22-year-old marine corporal Tim Jeffers would kick any rear end very hard that has a front end speaking in favour of assisted termination of life, or at the very least I’m pretty sure he would’ve liked to if he could have. Unfortunately he can’t because he lost both his legs, his right eye and suffered horrific head injuries that necessitated the removal of a portion of his skull after being blown up in Iraq by a roadside bomb this May.
When brought in, Jeffers’ doctors had very little hope and were prompted by the severity of his injuries to consider terminal action. Luckily, Jeffers survived the attack and the ‘well-meaning intentions’ of his doctors. In a recent National Geographic story, the soldier from Salinas, radiates with desire for rediscovering his ‘life’. “I am (still) the same person (inside)…” he says.
On the other side of the Atlantic, doctors are seeking the right to ‘kill’ premature (22 weeks or less) babies because the babies might develop severe future complications, find usually futile efforts to save them “invasive” and “stressful” and more pertinently, “disable” the family. Euthanasia, a form of social, staggered, at times voluntary, genocide, is always a step taken in a moment of weakness by the sufferer or the surrogates. Whether we admit it or we don’t, the honest truth is we choose euthanasia because we want to move on, because we are sick of being in a situation we can’t help, because the lie of being in control of our lives is laid bare every time we see a loved one in apparently unbearable pain and are forced to imagine and endure the same, interminably. We want death to come because not only does it liberate the patient but also those who can’t be patient any more. Everything seems to have a shelf life, even an emotion, and expire it must. Whether it is a dog, a son, a husband or a father, it is only a question of degree.
But life has rights, and hope. If the doctors at the Royal College of Obstetricians and Gynaecology have their way then surely they would find it appropriate to clinically terminate children like the Thalidomide generation from the 60s when 10,000 American children were born with phocomelia as a result of their mothers having taken the drug while pregnant. Born with severe deformities like tiny flipper-like appendages instead of limbs, doctors with the license to kill would’ve surely recommended ‘destroying’ the entire generation, in search of a ‘dignified ideal’, and many parents, fearing a ‘disabled life’, would’ve reluctantly but surely acquiesced. These doctors should go and ask phocomelics like actor Mat Fraser, MBE artiste and photographer Alison Lapper or one of the finest opera singers of his generation, Thomas Quasthoff, if they would’ve preferred dignified termination as a foetus or infant or are they happy to have endured indignity as children and yet emerged as beacons of hope for mankind, disabled as it is.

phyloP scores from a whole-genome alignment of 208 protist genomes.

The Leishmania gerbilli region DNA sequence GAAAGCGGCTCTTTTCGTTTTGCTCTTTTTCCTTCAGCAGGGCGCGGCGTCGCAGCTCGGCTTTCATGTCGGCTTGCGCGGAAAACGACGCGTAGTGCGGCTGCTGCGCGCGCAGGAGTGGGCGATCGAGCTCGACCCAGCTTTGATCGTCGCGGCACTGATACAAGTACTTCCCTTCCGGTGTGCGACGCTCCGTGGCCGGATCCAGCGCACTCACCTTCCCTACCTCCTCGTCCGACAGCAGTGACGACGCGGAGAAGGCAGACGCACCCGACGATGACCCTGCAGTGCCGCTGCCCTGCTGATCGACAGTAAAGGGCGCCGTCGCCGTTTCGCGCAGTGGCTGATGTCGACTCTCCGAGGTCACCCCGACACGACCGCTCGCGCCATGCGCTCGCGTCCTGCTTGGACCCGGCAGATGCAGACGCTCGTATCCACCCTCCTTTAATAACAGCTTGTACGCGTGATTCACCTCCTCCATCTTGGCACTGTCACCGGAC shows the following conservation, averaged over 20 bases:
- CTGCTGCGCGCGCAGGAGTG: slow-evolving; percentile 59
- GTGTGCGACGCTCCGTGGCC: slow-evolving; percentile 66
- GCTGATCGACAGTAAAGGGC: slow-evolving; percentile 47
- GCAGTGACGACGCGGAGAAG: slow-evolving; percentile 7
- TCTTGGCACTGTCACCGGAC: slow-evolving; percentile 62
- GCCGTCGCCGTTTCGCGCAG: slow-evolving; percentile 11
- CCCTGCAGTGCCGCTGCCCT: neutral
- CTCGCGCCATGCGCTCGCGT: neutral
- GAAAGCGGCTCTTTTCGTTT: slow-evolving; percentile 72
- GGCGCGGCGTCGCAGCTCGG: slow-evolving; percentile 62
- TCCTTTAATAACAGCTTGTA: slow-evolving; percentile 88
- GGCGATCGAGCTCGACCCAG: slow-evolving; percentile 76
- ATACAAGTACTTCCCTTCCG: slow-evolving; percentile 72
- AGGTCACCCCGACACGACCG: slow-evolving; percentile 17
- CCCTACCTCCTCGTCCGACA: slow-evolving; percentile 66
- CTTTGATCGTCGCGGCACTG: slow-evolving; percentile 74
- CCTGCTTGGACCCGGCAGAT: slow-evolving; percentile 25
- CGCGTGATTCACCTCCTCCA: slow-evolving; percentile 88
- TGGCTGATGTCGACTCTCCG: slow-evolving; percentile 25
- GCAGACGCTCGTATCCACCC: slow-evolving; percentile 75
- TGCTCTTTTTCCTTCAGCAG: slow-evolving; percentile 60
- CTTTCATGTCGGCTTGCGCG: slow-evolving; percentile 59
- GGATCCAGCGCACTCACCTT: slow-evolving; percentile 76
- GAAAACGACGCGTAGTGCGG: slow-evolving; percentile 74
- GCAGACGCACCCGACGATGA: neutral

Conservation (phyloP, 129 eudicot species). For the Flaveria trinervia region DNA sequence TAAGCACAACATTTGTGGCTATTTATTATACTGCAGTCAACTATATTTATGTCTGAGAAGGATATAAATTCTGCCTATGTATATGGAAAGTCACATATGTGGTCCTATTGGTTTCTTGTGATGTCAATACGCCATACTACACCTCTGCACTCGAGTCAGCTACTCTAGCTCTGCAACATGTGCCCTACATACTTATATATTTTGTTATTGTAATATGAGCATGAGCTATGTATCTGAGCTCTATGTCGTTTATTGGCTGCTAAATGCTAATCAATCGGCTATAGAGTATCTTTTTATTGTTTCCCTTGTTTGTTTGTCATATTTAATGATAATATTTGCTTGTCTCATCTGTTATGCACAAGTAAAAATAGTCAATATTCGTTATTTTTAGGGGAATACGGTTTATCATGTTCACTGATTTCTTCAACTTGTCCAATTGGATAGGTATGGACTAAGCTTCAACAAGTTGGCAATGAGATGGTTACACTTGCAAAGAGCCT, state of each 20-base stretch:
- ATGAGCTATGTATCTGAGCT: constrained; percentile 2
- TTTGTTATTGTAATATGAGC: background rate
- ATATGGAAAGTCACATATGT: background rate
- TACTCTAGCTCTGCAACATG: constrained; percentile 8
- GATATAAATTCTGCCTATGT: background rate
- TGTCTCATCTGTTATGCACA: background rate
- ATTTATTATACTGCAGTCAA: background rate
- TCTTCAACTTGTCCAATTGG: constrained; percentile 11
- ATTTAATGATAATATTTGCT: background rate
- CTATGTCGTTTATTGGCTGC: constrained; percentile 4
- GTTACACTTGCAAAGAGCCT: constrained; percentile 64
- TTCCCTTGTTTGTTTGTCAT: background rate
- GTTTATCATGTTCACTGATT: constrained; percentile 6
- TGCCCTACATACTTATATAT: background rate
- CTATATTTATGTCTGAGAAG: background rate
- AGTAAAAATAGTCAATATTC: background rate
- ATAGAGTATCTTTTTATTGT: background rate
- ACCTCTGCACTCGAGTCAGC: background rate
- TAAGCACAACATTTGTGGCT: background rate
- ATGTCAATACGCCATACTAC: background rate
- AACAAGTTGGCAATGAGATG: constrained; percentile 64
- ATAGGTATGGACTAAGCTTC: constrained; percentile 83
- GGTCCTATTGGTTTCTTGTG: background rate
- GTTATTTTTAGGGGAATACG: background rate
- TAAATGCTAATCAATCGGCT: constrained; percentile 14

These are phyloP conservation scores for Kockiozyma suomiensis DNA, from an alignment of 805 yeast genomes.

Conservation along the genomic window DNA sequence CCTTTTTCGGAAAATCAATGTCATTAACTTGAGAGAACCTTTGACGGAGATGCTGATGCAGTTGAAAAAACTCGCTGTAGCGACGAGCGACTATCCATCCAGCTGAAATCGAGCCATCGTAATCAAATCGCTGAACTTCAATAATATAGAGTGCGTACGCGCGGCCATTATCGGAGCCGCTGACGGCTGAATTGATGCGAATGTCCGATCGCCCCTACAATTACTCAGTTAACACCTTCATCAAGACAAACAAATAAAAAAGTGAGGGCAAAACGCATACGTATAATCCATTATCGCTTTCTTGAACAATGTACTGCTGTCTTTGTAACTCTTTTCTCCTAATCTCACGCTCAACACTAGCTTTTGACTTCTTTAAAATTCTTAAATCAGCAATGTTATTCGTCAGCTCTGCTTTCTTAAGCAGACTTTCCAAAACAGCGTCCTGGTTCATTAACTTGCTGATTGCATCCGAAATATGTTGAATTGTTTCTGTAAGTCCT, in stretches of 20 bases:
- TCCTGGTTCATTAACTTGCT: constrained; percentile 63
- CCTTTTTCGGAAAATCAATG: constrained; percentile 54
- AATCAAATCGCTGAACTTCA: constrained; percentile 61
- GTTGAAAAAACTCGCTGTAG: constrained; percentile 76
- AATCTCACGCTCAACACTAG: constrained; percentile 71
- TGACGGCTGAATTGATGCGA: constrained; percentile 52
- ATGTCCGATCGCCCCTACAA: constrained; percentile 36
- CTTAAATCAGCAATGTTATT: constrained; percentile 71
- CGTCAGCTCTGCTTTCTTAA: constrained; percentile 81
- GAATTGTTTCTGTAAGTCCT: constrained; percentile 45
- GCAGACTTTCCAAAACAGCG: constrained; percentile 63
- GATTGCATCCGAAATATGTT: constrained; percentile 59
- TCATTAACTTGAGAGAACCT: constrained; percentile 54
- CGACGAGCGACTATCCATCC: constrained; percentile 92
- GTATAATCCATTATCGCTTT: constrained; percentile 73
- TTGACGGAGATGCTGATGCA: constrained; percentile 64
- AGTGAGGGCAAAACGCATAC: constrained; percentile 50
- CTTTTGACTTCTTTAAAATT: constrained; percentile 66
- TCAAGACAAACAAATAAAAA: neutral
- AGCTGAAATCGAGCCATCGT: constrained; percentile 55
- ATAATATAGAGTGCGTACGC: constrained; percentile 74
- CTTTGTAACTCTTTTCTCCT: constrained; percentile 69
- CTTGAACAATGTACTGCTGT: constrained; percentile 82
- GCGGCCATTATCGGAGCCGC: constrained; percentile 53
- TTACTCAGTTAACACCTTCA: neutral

For every unfortunate Terri Schiavo or Venkatesh, there are others who suffer in silence, awaiting death without hope or the hopeful beside them, and yet they endure, not only because miracles happen but simply because death isn’t a solution. We do not understand it and therefore cannot ethically offer or impose it as a solution. Euthanasia is not a release from pain as much as a release from hopelessness, both in the patient and in those around. But isn’t there always hope?
This debate really isn’t about the law but about ethics. Holland allows euthanasia and films like Million Dollar Baby, popular soaps and even national dailies are taking up cudgels for those who want the right to kill those who want to die. But euthanasia is not an answer but a question that tickles the very root of our being – our humanity. May you or I never have to face such tough questions in life, but if it is to be, I sincerely hope that one will find the strength to hold on to hope and humanity, whether it is for a father, a husband, a son or a dog. God bless!
“The terminally ill are a class of persons who need protection from family, social, and economic pressures, and who are often particularly vulnerable to such pressures because of chronic pain, depression, and the effects of medication.”
Beyond the doom and gloom, here are a few reasons for hope, even for those who may feel that there can’t be any.
Alison Lapper: Born with the grossly-debilitating medical condition called phocomelia, Alsion Lapper survives with limbs barely longer than seal-flippers. Abandoned and institutionalised since 7 weeks of age, Lapper is one of the brightest members of the Association of Mouth and Foot Painting Artists (AMFPA), has given birth to a perfectly healthy baby boy and today, her sculpted figurine radiates inspiration from the fourth plinth of Trafalgar Square.
Janice Elsner: Janice is a victim of muscular dystrophy too and is confined to her wheelchair, clinging on to the hope of seeing her teenaged daughter graduate. Almost 50, Janice wasn’t supposed go past 20, but there, she hangs on still...
There are countless others, aware of the creeping shadow of death and yet they smile and live, by choice. Some, like Jason Mitchener, a ventilator-dependent 36-year -old author and speaker, have become heroic talismans against the ‘for euthanasia campaigns’. Hopefully, these heroes will inspire those amongst us who can stand by them when they might need us most in their moments of weakness, instead of thrusting the burden of our suffering on their shoulders and condemning their claim to life.